Justice Alito's Maritime Law Jurisprudence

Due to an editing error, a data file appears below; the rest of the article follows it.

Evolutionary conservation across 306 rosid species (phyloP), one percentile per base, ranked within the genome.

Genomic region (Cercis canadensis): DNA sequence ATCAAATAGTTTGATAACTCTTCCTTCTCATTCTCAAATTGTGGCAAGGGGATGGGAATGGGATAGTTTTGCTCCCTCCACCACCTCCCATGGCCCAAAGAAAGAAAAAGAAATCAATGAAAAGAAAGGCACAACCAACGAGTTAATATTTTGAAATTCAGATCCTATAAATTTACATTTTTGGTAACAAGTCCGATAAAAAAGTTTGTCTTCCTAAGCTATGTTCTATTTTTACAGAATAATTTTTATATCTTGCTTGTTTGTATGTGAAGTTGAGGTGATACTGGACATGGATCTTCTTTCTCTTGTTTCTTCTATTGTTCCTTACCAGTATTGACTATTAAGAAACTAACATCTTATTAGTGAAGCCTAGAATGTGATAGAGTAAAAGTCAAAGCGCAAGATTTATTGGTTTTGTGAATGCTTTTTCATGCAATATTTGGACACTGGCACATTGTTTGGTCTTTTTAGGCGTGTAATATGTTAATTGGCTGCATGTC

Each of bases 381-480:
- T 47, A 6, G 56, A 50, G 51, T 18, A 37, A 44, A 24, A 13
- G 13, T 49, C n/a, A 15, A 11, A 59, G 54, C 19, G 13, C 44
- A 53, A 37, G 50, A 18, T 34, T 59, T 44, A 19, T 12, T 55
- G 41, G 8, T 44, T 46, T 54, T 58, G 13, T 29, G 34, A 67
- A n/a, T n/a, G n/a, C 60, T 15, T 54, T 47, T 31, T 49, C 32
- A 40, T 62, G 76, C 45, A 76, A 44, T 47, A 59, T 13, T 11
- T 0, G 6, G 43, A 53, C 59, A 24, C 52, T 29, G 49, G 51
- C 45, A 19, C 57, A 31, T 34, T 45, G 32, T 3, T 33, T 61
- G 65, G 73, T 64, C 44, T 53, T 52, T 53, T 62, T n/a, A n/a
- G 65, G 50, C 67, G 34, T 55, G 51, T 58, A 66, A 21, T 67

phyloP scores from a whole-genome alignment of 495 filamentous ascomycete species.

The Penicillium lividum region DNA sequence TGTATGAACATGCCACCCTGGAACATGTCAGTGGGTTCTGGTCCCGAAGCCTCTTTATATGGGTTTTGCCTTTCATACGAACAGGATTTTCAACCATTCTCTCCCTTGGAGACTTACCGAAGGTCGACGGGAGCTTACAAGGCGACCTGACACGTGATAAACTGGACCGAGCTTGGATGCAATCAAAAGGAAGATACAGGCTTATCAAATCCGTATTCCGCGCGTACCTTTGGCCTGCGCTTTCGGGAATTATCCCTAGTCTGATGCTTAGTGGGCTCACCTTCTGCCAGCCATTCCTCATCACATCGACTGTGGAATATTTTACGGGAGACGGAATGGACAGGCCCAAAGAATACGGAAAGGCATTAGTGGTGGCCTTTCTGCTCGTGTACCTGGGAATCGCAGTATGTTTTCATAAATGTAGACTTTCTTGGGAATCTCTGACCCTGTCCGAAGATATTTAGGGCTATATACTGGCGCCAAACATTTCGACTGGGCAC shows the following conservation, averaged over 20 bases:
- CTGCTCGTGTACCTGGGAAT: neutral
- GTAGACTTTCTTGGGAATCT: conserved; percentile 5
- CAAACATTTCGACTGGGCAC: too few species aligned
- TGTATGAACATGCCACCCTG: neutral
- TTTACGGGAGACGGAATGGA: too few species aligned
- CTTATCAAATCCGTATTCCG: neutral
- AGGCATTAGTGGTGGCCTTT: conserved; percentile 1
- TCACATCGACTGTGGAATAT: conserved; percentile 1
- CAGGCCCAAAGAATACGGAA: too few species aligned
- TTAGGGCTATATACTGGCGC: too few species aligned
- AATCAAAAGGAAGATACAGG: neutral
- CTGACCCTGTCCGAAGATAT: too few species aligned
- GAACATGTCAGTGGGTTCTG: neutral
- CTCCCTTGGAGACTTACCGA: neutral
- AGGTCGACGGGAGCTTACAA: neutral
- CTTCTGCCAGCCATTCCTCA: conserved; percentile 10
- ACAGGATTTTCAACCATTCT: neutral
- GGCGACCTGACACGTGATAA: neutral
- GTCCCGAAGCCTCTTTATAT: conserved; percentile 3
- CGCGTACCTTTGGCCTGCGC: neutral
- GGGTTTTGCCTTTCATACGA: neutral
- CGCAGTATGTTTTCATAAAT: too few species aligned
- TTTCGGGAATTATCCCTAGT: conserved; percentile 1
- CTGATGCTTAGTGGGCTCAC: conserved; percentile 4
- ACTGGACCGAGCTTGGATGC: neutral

Justice Samuel Alito will be a Jurist-in-Residence at the University of Hawaii Law School this month. This is a longstanding program that brings Supreme Court justices, along with other senior federal judges, to the school for a week of lectures, symposia and other exchanges. I have been fortunate to have met or heard Justice Ginsburg, Justice Kennedy, Justice Scalia and most recently Justice Breyer through these programs. So, to kick off the visit to my alma mater, here are some of the maritime law opinions authored by Justice Alito while on the Supreme Court. A brief synopsis is included. Stay tuned to inversecondemnation.com, insurancelawhawaii.com and recordonappeal.com for similar posts. I'll post his opinions from the Court of Appeals separately. Supreme Court Opinions Stolt-Nielsen S.A. v. AnimalFeeds Int'l Corp., 130 S. Ct. 1758 (2009), (here): This is really a case about arbitration and class actions but it did arise from a maritime contract. Justice Alito wrote the majority opinion. The lawsuit originated from anti-trust, price-fixing litigation emanating from bulk transport of various cargo. The charter agreement required bilateral arbitration. The charter agreement was silent as to arbitration for a class action. The arbitrators implied that the agreement did call for class-wide arbitration. In so doing, the court found, it exceeded its authority thereby requiring vacatur of the award. This case turned on the justices theory on contracts. Arbitration agreements are consensual, contract-based and absent a contract agreement to arbitrate, Justice Alito found such requirement TO arbitrate to be unsupportable. Atl. Sounding Co. v. Townsend, 129 S. Ct. 2561 (2009), (here): This case demonstrates the purest example of Justice Alito's judicial philosophy on general maritime law. My post on this case is here. At issue was whether the common law seaman's claim for maintenance and cure carried with it a punitive damage remedy. The majority held that it did. Justice Alito wrote a dissent which chided the court for not looking to statutory remedies in admiralty for support of its common law conclusions. Noting that the Jones Act provided no punitive damage remedy, Alito would not have found such remedy in common law. Polar Tankers, Inc. v. City of Valdez, 129 S. Ct. 2277 (2009), (here): One of my favorites from 2009. This was a case that involved a little litigated Constitutional clause, the prohibition on State assessment of duties on tonnage. My post with the briefs, opinion below, etc. is here. Justice Alito wrote a very short concurring opinion that took issue with one section of the majority opinion. The paragraph shows his opinion that the Tonnage Clause bans all attempts to levy personal property taxes on vessels. Side note: Polar Tankers oral argument revealed Justice Breyer's diss on admiralty.

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